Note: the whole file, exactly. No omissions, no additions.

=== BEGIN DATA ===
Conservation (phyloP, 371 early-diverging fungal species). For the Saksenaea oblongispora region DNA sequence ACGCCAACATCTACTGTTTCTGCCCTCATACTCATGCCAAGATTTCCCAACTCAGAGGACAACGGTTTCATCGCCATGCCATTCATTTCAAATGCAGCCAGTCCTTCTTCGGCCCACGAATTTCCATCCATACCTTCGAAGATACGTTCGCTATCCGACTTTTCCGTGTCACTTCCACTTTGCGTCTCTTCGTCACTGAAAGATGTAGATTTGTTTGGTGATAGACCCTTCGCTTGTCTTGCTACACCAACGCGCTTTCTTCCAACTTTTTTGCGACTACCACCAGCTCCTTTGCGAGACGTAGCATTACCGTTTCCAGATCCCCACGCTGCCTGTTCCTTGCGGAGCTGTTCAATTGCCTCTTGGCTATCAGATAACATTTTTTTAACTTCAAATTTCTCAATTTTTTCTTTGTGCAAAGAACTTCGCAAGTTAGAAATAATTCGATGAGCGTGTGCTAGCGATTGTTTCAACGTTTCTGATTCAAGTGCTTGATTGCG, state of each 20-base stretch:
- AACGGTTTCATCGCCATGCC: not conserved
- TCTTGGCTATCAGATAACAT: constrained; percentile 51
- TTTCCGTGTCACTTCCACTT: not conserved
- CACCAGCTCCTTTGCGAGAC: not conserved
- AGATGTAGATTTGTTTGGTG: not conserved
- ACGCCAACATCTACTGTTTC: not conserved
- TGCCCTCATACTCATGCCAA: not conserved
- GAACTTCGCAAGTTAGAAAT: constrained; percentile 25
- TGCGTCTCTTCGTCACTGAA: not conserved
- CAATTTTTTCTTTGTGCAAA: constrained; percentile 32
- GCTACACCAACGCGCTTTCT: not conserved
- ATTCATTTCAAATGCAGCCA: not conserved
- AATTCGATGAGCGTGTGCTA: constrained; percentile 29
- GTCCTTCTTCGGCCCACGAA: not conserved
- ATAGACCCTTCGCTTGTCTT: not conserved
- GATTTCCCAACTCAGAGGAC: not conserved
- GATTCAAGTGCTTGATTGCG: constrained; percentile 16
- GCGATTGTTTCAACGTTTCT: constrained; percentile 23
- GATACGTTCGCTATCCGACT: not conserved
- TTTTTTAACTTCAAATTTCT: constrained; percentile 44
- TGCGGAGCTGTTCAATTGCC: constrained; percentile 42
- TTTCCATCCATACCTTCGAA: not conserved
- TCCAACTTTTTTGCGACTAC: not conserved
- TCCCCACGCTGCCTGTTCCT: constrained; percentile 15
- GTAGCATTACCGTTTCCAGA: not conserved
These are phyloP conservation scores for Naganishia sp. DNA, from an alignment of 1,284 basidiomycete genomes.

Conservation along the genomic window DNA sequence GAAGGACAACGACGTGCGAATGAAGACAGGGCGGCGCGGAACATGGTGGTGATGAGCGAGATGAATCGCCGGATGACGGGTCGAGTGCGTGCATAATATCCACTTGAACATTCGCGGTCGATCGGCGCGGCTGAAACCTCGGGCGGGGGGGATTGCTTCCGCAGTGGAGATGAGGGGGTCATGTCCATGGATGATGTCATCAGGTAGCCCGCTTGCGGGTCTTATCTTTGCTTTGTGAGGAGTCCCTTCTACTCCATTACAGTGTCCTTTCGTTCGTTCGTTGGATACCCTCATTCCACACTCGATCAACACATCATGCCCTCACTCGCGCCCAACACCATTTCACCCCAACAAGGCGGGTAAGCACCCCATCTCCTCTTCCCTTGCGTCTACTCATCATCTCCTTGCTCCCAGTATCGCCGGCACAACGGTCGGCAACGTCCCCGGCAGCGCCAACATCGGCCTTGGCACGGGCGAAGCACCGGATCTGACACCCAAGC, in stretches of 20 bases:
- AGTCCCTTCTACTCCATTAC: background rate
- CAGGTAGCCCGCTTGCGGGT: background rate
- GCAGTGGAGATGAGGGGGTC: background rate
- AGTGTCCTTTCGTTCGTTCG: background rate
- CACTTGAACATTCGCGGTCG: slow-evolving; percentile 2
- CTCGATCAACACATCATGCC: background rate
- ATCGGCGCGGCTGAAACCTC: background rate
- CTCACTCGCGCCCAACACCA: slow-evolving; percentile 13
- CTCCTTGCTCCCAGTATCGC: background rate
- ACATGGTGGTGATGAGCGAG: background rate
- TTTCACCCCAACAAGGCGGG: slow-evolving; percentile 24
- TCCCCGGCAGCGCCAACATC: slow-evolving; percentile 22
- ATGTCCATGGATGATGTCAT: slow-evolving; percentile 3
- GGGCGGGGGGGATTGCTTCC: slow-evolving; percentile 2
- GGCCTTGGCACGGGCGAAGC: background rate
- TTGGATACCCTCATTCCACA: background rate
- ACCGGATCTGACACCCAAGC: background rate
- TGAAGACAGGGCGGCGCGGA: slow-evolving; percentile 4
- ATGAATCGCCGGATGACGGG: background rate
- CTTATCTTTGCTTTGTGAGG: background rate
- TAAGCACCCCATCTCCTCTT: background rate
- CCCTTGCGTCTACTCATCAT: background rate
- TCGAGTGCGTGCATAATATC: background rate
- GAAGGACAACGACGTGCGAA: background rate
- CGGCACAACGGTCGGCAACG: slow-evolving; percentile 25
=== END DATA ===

Conservation (phyloP, 371 early-diverging fungal species). For the Saksenaea oblongispora region DNA sequence ACGCCAACATCTACTGTTTCTGCCCTCATACTCATGCCAAGATTTCCCAACTCAGAGGACAACGGTTTCATCGCCATGCCATTCATTTCAAATGCAGCCAGTCCTTCTTCGGCCCACGAATTTCCATCCATACCTTCGAAGATACGTTCGCTATCCGACTTTTCCGTGTCACTTCCACTTTGCGTCTCTTCGTCACTGAAAGATGTAGATTTGTTTGGTGATAGACCCTTCGCTTGTCTTGCTACACCAACGCGCTTTCTTCCAACTTTTTTGCGACTACCACCAGCTCCTTTGCGAGACGTAGCATTACCGTTTCCAGATCCCCACGCTGCCTGTTCCTTGCGGAGCTGTTCAATTGCCTCTTGGCTATCAGATAACATTTTTTTAACTTCAAATTTCTCAATTTTTTCTTTGTGCAAAGAACTTCGCAAGTTAGAAATAATTCGATGAGCGTGTGCTAGCGATTGTTTCAACGTTTCTGATTCAAGTGCTTGATTGCG, state of each 20-base stretch:
- AACGGTTTCATCGCCATGCC: not conserved
- TCTTGGCTATCAGATAACAT: constrained; percentile 51
- TTTCCGTGTCACTTCCACTT: not conserved
- CACCAGCTCCTTTGCGAGAC: not conserved
- AGATGTAGATTTGTTTGGTG: not conserved
- ACGCCAACATCTACTGTTTC: not conserved
- TGCCCTCATACTCATGCCAA: not conserved
- GAACTTCGCAAGTTAGAAAT: constrained; percentile 25
- TGCGTCTCTTCGTCACTGAA: not conserved
- CAATTTTTTCTTTGTGCAAA: constrained; percentile 32
- GCTACACCAACGCGCTTTCT: not conserved
- ATTCATTTCAAATGCAGCCA: not conserved
- AATTCGATGAGCGTGTGCTA: constrained; percentile 29
- GTCCTTCTTCGGCCCACGAA: not conserved
- ATAGACCCTTCGCTTGTCTT: not conserved
- GATTTCCCAACTCAGAGGAC: not conserved
- GATTCAAGTGCTTGATTGCG: constrained; percentile 16
- GCGATTGTTTCAACGTTTCT: constrained; percentile 23
- GATACGTTCGCTATCCGACT: not conserved
- TTTTTTAACTTCAAATTTCT: constrained; percentile 44
- TGCGGAGCTGTTCAATTGCC: constrained; percentile 42
- TTTCCATCCATACCTTCGAA: not conserved
- TCCAACTTTTTTGCGACTAC: not conserved
- TCCCCACGCTGCCTGTTCCT: constrained; percentile 15
- GTAGCATTACCGTTTCCAGA: not conserved
These are phyloP conservation scores for Naganishia sp. DNA, from an alignment of 1,284 basidiomycete genomes.

Conservation along the genomic window DNA sequence GAAGGACAACGACGTGCGAATGAAGACAGGGCGGCGCGGAACATGGTGGTGATGAGCGAGATGAATCGCCGGATGACGGGTCGAGTGCGTGCATAATATCCACTTGAACATTCGCGGTCGATCGGCGCGGCTGAAACCTCGGGCGGGGGGGATTGCTTCCGCAGTGGAGATGAGGGGGTCATGTCCATGGATGATGTCATCAGGTAGCCCGCTTGCGGGTCTTATCTTTGCTTTGTGAGGAGTCCCTTCTACTCCATTACAGTGTCCTTTCGTTCGTTCGTTGGATACCCTCATTCCACACTCGATCAACACATCATGCCCTCACTCGCGCCCAACACCATTTCACCCCAACAAGGCGGGTAAGCACCCCATCTCCTCTTCCCTTGCGTCTACTCATCATCTCCTTGCTCCCAGTATCGCCGGCACAACGGTCGGCAACGTCCCCGGCAGCGCCAACATCGGCCTTGGCACGGGCGAAGCACCGGATCTGACACCCAAGC, in stretches of 20 bases:
- AGTCCCTTCTACTCCATTAC: background rate
- CAGGTAGCCCGCTTGCGGGT: background rate
- GCAGTGGAGATGAGGGGGTC: background rate
- AGTGTCCTTTCGTTCGTTCG: background rate
- CACTTGAACATTCGCGGTCG: slow-evolving; percentile 2
- CTCGATCAACACATCATGCC: background rate
- ATCGGCGCGGCTGAAACCTC: background rate
- CTCACTCGCGCCCAACACCA: slow-evolving; percentile 13
- CTCCTTGCTCCCAGTATCGC: background rate
- ACATGGTGGTGATGAGCGAG: background rate
- TTTCACCCCAACAAGGCGGG: slow-evolving; percentile 24
- TCCCCGGCAGCGCCAACATC: slow-evolving; percentile 22
- ATGTCCATGGATGATGTCAT: slow-evolving; percentile 3
- GGGCGGGGGGGATTGCTTCC: slow-evolving; percentile 2
- GGCCTTGGCACGGGCGAAGC: background rate
- TTGGATACCCTCATTCCACA: background rate
- ACCGGATCTGACACCCAAGC: background rate
- TGAAGACAGGGCGGCGCGGA: slow-evolving; percentile 4
- ATGAATCGCCGGATGACGGG: background rate
- CTTATCTTTGCTTTGTGAGG: background rate
- TAAGCACCCCATCTCCTCTT: background rate
- CCCTTGCGTCTACTCATCAT: background rate
- TCGAGTGCGTGCATAATATC: background rate
- GAAGGACAACGACGTGCGAA: background rate
- CGGCACAACGGTCGGCAACG: slow-evolving; percentile 25